As I make a last-ditch effort to catch up on some of 2021’s most beloved games, there’s no shortage of sights that impress me. Halo Infinite’s open world has a captivating natural beauty. The colorful planets and aliens of Marvel’s Guardians of the Galaxy are refreshingly imaginative and unconventional, revealing how limited the visions of so many other science fiction games can be. But the one video game sight I keep coming back to, the one that’s doing more for me these days than any other, isn’t anything as monumental as those. It’s something subtler, and in my mind, even more remarkable. It’s the wonderfully expressive face of Alex Chen, the protagonist of Life Is Strange: True Colors.
What I find so remarkable about Alex Chen’s face is how it offers a window into the complexity of emotion Alex is experiencing. It both hides and reveals things at the same time. There’s a line in David Mitchell’s novel The Bone Clocks, where one character remarks of another that “her face hides and shows her inner weather.” Alex Chen’s face reminds me of that line.
She’s a very guarded person, out of necessity–her unique abilities mean that there’s a risk of her getting swept up in other people’s emotions, and her experiences in the foster care system have left her wary. But if Alex Chen’s face were an implacable wall of guardedness, that would give us as players no way in. And for all her guardedness, of course she wants to connect with other people.
She’s just arrived in a new town that seems to hold the promise of a better life, a place where she can be part of a community and feel real connection with others. In other words, she’s got a lot going on internally, to put it mildly, with a tendency to be on guard, yet a real desire to be close to others. And though I’ve only played through two of the game’s five chapters so far, I’m absolutely astounded by how, in every scene, Alex’s facial expressions and body language speak volumes about what’s going on inside her.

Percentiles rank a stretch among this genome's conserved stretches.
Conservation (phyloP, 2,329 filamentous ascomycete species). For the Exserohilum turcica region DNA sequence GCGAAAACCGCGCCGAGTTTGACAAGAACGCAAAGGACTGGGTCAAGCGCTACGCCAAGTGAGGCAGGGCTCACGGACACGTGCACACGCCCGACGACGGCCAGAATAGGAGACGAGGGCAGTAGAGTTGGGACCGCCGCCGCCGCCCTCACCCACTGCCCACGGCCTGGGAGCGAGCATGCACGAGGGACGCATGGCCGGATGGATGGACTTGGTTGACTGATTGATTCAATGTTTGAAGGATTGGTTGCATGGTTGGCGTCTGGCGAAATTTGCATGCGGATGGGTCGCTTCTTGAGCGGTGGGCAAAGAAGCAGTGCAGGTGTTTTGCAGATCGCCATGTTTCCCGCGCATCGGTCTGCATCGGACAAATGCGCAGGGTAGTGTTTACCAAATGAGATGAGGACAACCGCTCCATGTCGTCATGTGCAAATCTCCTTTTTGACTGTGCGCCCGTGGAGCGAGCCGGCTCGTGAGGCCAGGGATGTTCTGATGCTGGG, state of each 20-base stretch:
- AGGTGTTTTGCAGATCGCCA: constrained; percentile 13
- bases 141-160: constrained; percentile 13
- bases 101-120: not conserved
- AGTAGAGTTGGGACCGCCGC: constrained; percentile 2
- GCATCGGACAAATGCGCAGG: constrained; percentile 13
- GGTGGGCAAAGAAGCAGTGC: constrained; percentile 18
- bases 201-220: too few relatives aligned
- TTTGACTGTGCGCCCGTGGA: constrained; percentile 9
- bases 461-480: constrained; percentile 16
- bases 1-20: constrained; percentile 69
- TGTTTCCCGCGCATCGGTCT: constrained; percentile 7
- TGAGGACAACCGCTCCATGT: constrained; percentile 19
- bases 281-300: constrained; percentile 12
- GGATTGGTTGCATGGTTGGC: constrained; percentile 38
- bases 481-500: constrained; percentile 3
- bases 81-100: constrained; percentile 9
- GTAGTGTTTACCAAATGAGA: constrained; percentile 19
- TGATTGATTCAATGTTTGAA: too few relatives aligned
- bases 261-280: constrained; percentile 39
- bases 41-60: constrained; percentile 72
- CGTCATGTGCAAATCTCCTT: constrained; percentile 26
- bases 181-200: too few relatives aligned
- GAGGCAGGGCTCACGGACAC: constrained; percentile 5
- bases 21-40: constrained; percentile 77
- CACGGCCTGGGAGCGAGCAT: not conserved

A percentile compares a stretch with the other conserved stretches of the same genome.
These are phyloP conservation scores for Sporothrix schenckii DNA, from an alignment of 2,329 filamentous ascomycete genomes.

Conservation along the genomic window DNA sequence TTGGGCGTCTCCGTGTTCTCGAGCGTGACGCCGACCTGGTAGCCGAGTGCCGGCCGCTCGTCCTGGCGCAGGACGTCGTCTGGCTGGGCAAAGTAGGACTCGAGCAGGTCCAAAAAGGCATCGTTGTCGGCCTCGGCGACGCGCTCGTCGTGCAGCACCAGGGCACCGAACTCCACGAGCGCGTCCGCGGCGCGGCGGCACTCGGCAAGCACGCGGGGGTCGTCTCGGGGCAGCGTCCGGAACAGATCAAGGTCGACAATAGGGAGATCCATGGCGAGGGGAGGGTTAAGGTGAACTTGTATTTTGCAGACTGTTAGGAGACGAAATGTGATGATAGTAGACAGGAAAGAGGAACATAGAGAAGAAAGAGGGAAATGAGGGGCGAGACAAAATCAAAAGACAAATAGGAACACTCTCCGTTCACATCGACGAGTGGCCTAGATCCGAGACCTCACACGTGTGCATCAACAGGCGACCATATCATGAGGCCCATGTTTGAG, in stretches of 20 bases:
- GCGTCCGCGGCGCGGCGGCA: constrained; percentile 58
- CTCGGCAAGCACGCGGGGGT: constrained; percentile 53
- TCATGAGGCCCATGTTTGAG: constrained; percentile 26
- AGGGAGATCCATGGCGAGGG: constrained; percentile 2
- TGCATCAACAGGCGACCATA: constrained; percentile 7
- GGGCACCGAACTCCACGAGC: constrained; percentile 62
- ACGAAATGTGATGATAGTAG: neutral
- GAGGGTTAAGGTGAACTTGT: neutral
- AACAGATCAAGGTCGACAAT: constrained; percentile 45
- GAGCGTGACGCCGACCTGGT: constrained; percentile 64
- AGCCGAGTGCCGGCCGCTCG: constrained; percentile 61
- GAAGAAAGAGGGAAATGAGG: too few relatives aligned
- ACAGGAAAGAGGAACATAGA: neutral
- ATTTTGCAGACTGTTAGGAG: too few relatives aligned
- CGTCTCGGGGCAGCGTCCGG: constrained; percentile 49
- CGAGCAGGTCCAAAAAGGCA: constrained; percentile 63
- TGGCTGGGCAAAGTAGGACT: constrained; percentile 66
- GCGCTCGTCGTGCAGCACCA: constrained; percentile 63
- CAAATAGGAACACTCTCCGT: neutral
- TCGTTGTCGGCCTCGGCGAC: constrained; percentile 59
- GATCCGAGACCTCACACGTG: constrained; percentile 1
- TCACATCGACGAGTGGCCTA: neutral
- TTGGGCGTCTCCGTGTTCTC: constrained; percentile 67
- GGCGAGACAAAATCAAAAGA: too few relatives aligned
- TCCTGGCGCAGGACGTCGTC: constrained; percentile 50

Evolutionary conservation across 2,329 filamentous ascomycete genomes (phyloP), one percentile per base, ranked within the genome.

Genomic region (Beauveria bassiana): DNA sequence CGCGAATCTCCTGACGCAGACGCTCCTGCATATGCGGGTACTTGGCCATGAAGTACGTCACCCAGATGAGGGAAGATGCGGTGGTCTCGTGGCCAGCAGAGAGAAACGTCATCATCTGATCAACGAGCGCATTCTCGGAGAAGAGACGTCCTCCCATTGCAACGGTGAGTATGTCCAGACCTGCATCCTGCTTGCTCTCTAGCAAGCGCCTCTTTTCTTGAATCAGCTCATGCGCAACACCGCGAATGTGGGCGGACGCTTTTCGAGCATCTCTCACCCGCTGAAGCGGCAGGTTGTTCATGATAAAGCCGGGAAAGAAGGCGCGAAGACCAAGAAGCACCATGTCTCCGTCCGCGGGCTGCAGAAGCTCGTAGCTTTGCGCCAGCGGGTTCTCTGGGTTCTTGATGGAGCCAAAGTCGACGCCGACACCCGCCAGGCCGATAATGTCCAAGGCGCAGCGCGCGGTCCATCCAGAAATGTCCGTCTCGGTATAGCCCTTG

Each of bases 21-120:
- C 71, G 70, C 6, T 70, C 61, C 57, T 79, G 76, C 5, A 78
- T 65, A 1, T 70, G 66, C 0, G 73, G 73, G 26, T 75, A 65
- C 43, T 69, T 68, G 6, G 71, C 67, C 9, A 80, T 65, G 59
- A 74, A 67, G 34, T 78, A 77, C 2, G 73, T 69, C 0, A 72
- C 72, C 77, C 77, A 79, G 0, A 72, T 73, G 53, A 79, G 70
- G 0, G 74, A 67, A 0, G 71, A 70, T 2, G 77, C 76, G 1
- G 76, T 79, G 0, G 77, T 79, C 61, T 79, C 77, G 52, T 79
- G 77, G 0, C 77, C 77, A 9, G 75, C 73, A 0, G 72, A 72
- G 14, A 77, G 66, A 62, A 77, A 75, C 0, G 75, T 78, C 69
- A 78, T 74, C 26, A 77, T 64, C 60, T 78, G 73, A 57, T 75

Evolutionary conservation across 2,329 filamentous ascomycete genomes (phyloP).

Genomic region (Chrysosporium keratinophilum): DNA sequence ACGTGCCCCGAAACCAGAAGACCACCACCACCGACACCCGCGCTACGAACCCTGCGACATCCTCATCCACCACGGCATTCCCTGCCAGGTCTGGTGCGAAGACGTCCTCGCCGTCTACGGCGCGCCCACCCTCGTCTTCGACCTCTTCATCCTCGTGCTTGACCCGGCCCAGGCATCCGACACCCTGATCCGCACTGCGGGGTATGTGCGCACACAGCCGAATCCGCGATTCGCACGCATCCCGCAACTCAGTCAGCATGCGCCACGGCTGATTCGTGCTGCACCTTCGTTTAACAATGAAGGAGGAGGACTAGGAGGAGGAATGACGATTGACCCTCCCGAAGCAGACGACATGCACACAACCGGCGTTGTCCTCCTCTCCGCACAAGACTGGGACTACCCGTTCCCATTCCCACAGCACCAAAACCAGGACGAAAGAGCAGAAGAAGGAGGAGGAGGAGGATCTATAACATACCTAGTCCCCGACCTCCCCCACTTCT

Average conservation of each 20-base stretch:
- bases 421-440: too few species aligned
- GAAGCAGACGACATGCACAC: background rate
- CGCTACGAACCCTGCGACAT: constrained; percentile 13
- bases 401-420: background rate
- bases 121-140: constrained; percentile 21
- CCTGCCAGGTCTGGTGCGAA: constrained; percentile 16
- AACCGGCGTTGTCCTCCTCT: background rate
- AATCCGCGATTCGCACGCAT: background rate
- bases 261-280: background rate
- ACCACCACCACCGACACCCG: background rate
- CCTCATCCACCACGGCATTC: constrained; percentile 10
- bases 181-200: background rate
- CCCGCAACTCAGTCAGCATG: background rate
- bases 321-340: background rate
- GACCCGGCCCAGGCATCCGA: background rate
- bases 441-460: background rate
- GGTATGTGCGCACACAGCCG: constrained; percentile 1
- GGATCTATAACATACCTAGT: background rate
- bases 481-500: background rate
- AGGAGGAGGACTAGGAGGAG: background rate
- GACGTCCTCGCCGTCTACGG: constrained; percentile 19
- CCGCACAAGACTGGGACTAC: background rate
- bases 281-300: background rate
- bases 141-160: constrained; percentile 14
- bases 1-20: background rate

True Colors is the first game in the series to be made with full performance motion capture, and it absolutely shows in the subtlety of Alex’s reactions. At one point, a character asked my Alex how she was doing, and her eyes darted to the left for a moment, as if she were rapidly calculating just how honest to be about how she’s feeling with this person she doesn’t really know yet. Things like that happen all the time, and they always feel authentic and revealing. They make Alex feel like a real person. Her expressive face gives her so much depth, and makes me feel connected to her in a way I so rarely feel connected to a video game character. And that feeling of connection is what I need right now.
Throughout this pandemic, like a lot of people, I’ve spent a lot of time alone. One side effect of this is that I’ve often gravitated more to movies and less to games in my limited free time, because in films, humanity is always right there on the surface. Of course plenty of games can do this too, but it’s hit or miss. In films, you always have faces to look at, human interactions to observe. Life Is Strange: True Colors isn’t the first game to impress me with the faces of its characters, but what sets it apart from games like The Last of Us Part II is that every scene, every moment, is about characters interacting with each other. The human moments aren’t divided by long stretches of combat or other types of gameplay.
I find myself watching Alex’s face in this game exactly the same way I watch the performance of a great actor in a film who is fully inhabiting their character. I feel like I’m watching a living, feeling person react to things in real time. With a performance like that, the little moments can be as remarkable and revealing as the big ones. That’s what makes every moment in True Colors compelling. Even if it’s just a quiet conversation, Alex’s face and body language are as fascinating to watch as they might be in a high-stakes scene with big emotions.
All the people who worked to bring Alex Chen’s performance to life for this game–from actor Erika Mori to the artists and animators who translated Mori’s work into the game itself–were fully committed at every moment. They understood that a slight pursing of the lips, a tiny tilt of the head, or a quick glance of the eyes can speak volumes. For me, the performance is one of those little video game miracles, a reminder of what this medium can do, and how it can feel just as human as any other art form. Vast worlds to explore and complex gameplay systems to interact with are all well and good, I absolutely love that stuff sometimes. But right now, the most impressive thing happening in video games for me is the face of Alex Chen.